When we last left our heroes they were poised upon the precipice of action, the villainous Underminer freshly surfaced and their matching black masks adhered across the collective brow of justice. And then The Incredibles ended, leaving us to fill in the blank(s) with our own theories and assumptions. It was a classic cliffhanger.
That was 14 years ago.
Enter Pixar’s The Incredibles 2, which picks up right where The Incredibles left off, the Parr family never aging a day and taking on said Underminer (John Ratzenberger), but this time with feeling!
At a recent Pixar press event, Director (and writer) Brad Bird was asked about his choice not to move the sequel forward a few years:
“I thought about aging everyone, the way everybody does, and then I thought “no, that sucks” [laughs]. One of the conceits of the original film is that I tried initially—when I was first starting to work on the project, long before Pixar, even before Iron Giant—I went to a comic book shop and thought “I’ve got to think up new powers.” After about half an hour in the comic shop I realized every power has been done by somebody, somewhere. Everything has been done.
“Right after that I had a little epiphany. I realized I’m not very interested in the powers, what interests me is the idea of having a family and a reason to hide the powers. Once I had that insight into what I wanted to do I picked their powers based upon who they were in the family: Men are always expected to be strong, so I had Bob have super strength. Women, mothers, are always pulled in a million directions, so I had her be elastic. Teenagers are insecure and defensive, so I had Violet have forcefields and invisibility. Ten-year-olds are energy ball that can’t be stopped, and babies are unknowns. That idea changes if you age the characters up. That insight into those periods of your life, and those particular perspectives, disappears once you age them up. I’m not interested in a college-age Jack-Jack. I’m just not. I’m interested in my sons growing up, but in terms of interest for me in these movies, it stays more iconic if everyone kind of situates themselves."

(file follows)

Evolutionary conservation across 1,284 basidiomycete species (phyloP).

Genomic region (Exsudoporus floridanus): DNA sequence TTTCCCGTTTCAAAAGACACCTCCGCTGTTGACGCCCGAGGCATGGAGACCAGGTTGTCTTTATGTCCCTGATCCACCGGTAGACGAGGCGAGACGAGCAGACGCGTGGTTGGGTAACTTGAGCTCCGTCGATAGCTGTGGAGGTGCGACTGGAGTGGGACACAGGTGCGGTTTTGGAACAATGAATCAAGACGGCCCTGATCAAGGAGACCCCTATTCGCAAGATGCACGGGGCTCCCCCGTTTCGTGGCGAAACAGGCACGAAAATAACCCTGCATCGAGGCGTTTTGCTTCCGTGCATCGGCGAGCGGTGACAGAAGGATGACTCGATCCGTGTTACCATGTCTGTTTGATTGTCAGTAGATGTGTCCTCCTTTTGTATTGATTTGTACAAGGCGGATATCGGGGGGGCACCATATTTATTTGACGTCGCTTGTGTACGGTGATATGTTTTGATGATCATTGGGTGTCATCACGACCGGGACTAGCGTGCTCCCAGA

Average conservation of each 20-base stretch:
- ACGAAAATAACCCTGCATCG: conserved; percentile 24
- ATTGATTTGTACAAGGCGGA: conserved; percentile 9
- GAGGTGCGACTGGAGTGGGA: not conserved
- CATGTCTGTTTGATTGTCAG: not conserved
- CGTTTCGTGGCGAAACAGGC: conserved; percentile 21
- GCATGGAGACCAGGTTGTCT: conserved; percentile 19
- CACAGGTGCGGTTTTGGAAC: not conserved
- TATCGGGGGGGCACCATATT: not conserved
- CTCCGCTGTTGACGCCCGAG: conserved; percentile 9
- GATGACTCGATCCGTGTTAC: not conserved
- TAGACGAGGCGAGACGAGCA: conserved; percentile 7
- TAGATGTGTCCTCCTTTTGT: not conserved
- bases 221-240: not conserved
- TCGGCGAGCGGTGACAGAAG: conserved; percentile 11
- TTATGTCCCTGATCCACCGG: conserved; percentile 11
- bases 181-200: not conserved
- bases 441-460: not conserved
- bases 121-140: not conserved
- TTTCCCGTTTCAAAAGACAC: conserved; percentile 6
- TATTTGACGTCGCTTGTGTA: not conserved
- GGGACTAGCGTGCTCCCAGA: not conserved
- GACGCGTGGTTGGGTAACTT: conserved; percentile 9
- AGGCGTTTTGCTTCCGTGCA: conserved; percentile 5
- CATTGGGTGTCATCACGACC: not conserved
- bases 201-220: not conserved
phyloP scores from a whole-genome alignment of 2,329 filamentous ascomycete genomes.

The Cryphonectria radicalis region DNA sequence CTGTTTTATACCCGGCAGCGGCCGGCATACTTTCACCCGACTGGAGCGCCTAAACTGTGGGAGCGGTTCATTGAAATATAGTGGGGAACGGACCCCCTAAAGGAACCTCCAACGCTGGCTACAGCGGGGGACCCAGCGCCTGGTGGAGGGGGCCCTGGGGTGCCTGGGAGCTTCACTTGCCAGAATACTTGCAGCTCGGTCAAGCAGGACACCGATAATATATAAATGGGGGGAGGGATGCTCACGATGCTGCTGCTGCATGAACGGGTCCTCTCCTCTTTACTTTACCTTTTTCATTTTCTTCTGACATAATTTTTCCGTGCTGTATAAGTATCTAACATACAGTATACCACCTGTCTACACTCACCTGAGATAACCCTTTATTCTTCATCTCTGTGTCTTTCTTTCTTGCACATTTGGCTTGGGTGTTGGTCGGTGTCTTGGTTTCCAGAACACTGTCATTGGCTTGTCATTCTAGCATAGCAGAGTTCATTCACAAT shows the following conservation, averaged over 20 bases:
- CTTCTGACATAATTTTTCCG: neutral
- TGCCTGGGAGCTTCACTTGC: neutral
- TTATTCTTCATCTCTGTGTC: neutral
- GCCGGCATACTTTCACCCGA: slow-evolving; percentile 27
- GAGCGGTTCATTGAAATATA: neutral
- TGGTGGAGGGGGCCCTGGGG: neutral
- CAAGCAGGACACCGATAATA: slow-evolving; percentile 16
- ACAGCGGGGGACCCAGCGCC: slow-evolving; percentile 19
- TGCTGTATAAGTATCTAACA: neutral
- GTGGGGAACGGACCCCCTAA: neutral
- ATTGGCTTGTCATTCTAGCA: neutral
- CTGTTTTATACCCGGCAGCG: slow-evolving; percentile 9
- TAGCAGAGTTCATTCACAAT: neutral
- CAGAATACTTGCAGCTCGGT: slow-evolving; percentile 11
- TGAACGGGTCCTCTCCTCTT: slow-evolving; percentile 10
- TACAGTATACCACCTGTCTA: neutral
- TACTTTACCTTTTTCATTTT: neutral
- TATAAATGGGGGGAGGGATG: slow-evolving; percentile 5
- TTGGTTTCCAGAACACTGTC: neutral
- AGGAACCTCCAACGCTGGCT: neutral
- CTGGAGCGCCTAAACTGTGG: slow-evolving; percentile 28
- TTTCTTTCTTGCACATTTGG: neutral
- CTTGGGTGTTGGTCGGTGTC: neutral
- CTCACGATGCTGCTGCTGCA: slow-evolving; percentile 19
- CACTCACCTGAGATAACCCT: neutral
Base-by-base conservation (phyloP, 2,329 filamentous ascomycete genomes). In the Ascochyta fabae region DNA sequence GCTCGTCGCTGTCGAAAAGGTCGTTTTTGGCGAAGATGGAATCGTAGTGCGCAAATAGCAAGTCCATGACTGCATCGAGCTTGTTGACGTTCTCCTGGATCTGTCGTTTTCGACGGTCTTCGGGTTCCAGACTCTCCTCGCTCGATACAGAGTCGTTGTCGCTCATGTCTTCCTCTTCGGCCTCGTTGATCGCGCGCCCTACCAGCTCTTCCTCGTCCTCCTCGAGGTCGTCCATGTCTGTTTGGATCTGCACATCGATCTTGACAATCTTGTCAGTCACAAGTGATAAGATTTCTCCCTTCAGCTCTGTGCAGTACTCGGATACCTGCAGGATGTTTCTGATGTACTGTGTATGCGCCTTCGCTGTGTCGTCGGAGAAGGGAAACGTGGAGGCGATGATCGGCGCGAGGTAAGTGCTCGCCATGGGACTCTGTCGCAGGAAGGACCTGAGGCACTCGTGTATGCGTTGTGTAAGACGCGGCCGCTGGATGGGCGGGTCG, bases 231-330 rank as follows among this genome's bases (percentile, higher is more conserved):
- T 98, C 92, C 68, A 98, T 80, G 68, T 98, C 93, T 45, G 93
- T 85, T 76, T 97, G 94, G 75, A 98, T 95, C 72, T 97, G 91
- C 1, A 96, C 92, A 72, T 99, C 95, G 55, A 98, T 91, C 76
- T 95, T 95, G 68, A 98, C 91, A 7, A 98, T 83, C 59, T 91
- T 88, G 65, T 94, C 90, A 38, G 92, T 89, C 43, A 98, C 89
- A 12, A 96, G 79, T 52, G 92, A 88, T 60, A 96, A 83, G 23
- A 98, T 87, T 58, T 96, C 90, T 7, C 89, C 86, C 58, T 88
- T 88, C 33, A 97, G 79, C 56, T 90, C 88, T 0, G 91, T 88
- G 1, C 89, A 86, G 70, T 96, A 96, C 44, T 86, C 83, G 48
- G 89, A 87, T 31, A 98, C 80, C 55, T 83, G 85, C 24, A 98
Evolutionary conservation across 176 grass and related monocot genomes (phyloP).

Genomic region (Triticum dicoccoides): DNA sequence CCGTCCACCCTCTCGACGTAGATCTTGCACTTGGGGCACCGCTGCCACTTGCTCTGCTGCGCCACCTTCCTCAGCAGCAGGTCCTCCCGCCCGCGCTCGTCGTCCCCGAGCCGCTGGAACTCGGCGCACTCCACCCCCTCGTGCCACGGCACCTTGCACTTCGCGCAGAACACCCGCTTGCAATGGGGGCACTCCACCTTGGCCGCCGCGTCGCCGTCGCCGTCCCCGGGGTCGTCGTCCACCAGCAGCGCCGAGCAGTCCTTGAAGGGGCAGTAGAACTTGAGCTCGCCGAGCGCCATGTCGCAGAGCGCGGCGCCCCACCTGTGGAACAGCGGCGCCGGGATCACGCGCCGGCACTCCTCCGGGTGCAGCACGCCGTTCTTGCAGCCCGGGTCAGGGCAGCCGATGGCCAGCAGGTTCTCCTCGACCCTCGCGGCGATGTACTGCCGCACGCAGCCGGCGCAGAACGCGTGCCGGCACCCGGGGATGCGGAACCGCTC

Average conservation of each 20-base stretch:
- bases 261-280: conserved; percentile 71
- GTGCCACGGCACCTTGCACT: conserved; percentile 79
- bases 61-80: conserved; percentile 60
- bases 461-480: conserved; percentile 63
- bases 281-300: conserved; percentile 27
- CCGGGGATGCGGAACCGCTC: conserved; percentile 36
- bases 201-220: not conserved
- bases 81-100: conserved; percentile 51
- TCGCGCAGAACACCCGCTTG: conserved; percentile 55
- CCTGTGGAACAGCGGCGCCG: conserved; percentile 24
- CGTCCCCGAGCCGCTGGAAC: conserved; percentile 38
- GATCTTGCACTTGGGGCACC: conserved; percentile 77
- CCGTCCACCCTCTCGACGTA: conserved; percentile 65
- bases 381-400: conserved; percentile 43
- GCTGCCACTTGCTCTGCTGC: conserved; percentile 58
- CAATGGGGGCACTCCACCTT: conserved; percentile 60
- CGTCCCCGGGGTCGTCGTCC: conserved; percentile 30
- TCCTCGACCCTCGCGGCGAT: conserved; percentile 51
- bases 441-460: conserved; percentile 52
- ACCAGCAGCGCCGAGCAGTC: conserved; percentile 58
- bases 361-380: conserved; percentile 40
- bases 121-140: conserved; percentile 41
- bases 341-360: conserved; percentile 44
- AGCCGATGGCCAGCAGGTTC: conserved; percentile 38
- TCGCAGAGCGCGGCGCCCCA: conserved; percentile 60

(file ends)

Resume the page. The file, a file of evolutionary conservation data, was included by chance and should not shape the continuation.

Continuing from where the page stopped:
“I was also on the first eight seasons of The Simpsons, and that’s worked out rather well for them."
Which is why we join our heroes already in progress.
The opening battle is not the only fight in Incredibles 2, obviously, and while there are plenty of superhero action scenes, there are also confrontations with less tangible adversaries, such as government interference, gender role stereotypes, new math and the proverbial demons we all face. Also, raccoons.
Most of the original cast is back: Helen Parr/Elastigirl (Holly Hunter), Bob Parr/Mr. Incredible (Craig T. Nelson), Violet Parr (Sarah Vowell), Dash Parr (Huck Milner, Spencer Fox was the voice in the first film), Lucius Best/Frozone (Samuel L. Jackson), Edna Mode (Brad Bird) and Agent Rick Dicker (voiced by Jonathan Banks following the passing of Bud Luckey). The role of Jack-Jack Parr is once again voiced by Eli Fucile from an hour of audio recorded nearly 16 years ago by his dad, supervising animator Tony Fucile.
There are several new characters, including Winston Deavor (Bob Odenkirk), brother to Evelyn Deavor (Catherine Keener), hero Voyd (Sophia Bush) and The Ambassador (Isabella Rossellini), not to mention a who’s who of supers from different regions around the globe.
There is also a new home, a new mission and a new focus, all of which build upon the epiphany that Brad Bird had in a comic book shop so many years ago: It isn’t the powers that make a hero, but the perspective of life and family. It’s the moments we spend together, fights and all that tell our story.
No capes, tho’.